Jenson Button carved out his third victory of the 2009 F1 Season from the fourth position on the grid, thanks to a clever strategy from the Brawn GP team. Safe with the knowledge that the front-row-starters were low on fuel, Button remained close to the Toyotas at the start and when they pitted early, put in some fast laps and after the first round of pit-stops were over, emerged into the lead and held onto that throughout the remaining of the race – only relinquishing it during the pit-stop windows. Sebastian Vettel finished second ahead of pole-sitter Jarno Trulli with Lewis Hamilton & Rubens Barrichello in 4th and 5th places. 6th place went to the beleaguered Ferrari of Kimi Raikkonen, who drove a safe race to bring home the points. Timo Glock finished 7th ahead of the Renault of Fernando Alonso.
Button had a good start to the race and so did the Toyotas but at the end of turn one, it was Timo Glock who came out in front ahead of pole-sitter Jarno Trulli. Hamilton had meanwhile got the drop on Button into 3rd place at the start but he could not hold onto it as Button pulled out a deft overtaking move on the McLaren at the end of the initial corners. Toyota’s low-fuel-start strategy didn’t quite pay off and added to that, they had to run the middle stint on the less-responsive harder compound tyre, holding up the cars on the faster softer compound ones. They might have hoped that running the last stint on the softer tyre would be advantageous towards the closing stages and with the rest of the field on the harder compound, hoping for some deft passing manoeuvres. But that didn’t pan out as they wished and they had to settle for 3rd and 7th positions.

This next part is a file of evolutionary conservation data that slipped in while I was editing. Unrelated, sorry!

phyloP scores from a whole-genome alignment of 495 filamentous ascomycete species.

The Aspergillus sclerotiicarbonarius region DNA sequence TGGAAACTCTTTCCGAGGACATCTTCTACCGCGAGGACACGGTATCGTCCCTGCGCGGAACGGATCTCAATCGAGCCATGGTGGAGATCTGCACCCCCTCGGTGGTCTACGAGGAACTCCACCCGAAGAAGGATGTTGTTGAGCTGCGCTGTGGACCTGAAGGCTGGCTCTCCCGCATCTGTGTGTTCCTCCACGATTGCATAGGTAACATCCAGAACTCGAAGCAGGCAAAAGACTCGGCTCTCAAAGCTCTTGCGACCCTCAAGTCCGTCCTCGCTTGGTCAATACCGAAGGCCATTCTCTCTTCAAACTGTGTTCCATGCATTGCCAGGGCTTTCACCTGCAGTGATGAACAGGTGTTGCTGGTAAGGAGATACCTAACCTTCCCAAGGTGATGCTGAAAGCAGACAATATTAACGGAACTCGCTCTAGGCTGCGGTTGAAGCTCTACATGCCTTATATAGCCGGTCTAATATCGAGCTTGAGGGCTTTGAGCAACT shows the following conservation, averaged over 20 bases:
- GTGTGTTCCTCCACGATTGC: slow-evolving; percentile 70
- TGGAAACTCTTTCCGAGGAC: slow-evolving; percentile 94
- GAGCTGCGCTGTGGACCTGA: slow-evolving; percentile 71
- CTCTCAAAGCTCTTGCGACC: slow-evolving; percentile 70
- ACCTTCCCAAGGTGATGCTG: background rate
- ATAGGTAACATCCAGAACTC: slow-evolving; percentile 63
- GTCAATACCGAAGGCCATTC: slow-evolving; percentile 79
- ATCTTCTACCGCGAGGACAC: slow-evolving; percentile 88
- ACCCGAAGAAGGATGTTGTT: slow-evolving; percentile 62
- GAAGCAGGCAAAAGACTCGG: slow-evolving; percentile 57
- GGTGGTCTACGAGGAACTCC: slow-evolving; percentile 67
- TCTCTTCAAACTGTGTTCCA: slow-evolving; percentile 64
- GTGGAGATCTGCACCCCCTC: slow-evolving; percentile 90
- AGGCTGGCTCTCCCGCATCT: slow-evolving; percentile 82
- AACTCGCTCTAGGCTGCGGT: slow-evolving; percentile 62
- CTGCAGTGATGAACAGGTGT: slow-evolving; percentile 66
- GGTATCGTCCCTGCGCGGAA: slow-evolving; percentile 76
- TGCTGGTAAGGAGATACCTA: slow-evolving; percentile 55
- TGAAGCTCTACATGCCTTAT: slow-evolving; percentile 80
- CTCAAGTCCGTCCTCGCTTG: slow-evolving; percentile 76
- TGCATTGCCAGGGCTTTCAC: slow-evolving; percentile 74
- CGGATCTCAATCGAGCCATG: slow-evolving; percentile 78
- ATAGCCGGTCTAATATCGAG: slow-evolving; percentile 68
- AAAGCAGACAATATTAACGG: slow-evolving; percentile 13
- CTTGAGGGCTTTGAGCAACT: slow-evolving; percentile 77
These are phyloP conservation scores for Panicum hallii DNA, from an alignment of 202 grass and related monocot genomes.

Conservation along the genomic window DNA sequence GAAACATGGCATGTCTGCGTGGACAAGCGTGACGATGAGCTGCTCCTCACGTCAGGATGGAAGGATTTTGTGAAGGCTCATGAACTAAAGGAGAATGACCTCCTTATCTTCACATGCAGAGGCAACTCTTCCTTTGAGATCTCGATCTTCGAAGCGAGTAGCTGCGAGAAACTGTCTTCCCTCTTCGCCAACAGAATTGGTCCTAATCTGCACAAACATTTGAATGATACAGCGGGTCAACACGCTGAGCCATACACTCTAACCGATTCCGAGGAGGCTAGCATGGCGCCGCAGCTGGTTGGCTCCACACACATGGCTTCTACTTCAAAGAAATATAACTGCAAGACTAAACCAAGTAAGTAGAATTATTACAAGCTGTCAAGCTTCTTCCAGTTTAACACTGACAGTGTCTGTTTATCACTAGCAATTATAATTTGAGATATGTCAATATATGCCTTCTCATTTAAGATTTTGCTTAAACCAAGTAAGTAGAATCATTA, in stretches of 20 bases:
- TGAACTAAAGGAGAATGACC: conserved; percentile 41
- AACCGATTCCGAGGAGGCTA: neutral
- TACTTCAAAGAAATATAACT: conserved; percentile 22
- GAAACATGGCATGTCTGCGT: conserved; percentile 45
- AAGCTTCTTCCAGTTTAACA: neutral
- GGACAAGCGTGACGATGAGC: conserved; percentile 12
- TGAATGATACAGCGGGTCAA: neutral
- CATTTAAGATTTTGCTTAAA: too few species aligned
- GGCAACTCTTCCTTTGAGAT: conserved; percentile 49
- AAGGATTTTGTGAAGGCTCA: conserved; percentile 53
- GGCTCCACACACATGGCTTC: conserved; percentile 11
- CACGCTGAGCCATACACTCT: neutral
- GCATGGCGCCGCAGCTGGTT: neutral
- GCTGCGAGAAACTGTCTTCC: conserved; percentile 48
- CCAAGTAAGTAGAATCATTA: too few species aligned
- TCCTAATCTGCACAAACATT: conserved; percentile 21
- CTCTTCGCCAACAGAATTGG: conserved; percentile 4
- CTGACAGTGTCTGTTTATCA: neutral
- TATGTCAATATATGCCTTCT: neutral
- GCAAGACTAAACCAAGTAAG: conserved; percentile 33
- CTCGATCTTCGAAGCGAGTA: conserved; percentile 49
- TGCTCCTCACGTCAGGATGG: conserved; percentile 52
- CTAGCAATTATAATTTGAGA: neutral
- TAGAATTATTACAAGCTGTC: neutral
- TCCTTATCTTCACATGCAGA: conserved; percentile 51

The biggest losers in the race were the two BMW’s of Robert Kubica and Nick Heidfeld who took knocks at the start and could only manage 18th and 19th positions, this from the team which had held pole position as this very circuit a year ago! Heikki Kovalainen took a shunt at the start of the race and steadily dropped down the order, eventually finishing 12th. Ferrari had a mixed race as Kimi Raikkonen managed a points finish but Felipe Massa had a forgetful race and ended up finishing 14th – even enduring the ignominy of getting lapped by Jenson Button – twice! Mark Webber made his way up the field but as he said yesterday, his race was ‘screwed’ and he could only manage 11th place.
In the searing temperatures of the Sakhir desert, I thought there would be a few retirements but the reliability of almost all the cars came the forefront as we saw 19 cars finish the race – with the exception of the Williams of Kazuki Nakajima, who retired with brake problems at the end of lap 49. I also had to endure the frustration of my cable being off and had to resort to watching the race telecast on the web. Must say BBC Sport’s coverage and commentary is better than that of Star Sports.
The F1 caravan now moves into Europe for the Spanish Grand Prix at Barcelona in two weeks time. This will be a race where almost all the teams will be brining in aerodynamic and mechanical changes that would make the racing even more interesting. This could also see the traditional superpowers – and financial biggies – of McLaren and Ferrari (include Renault & BMW in there too) moving closer to the teams which have had a head-start this season (namely Brawn GP, Toyota & Red Bull). Bring.It.On!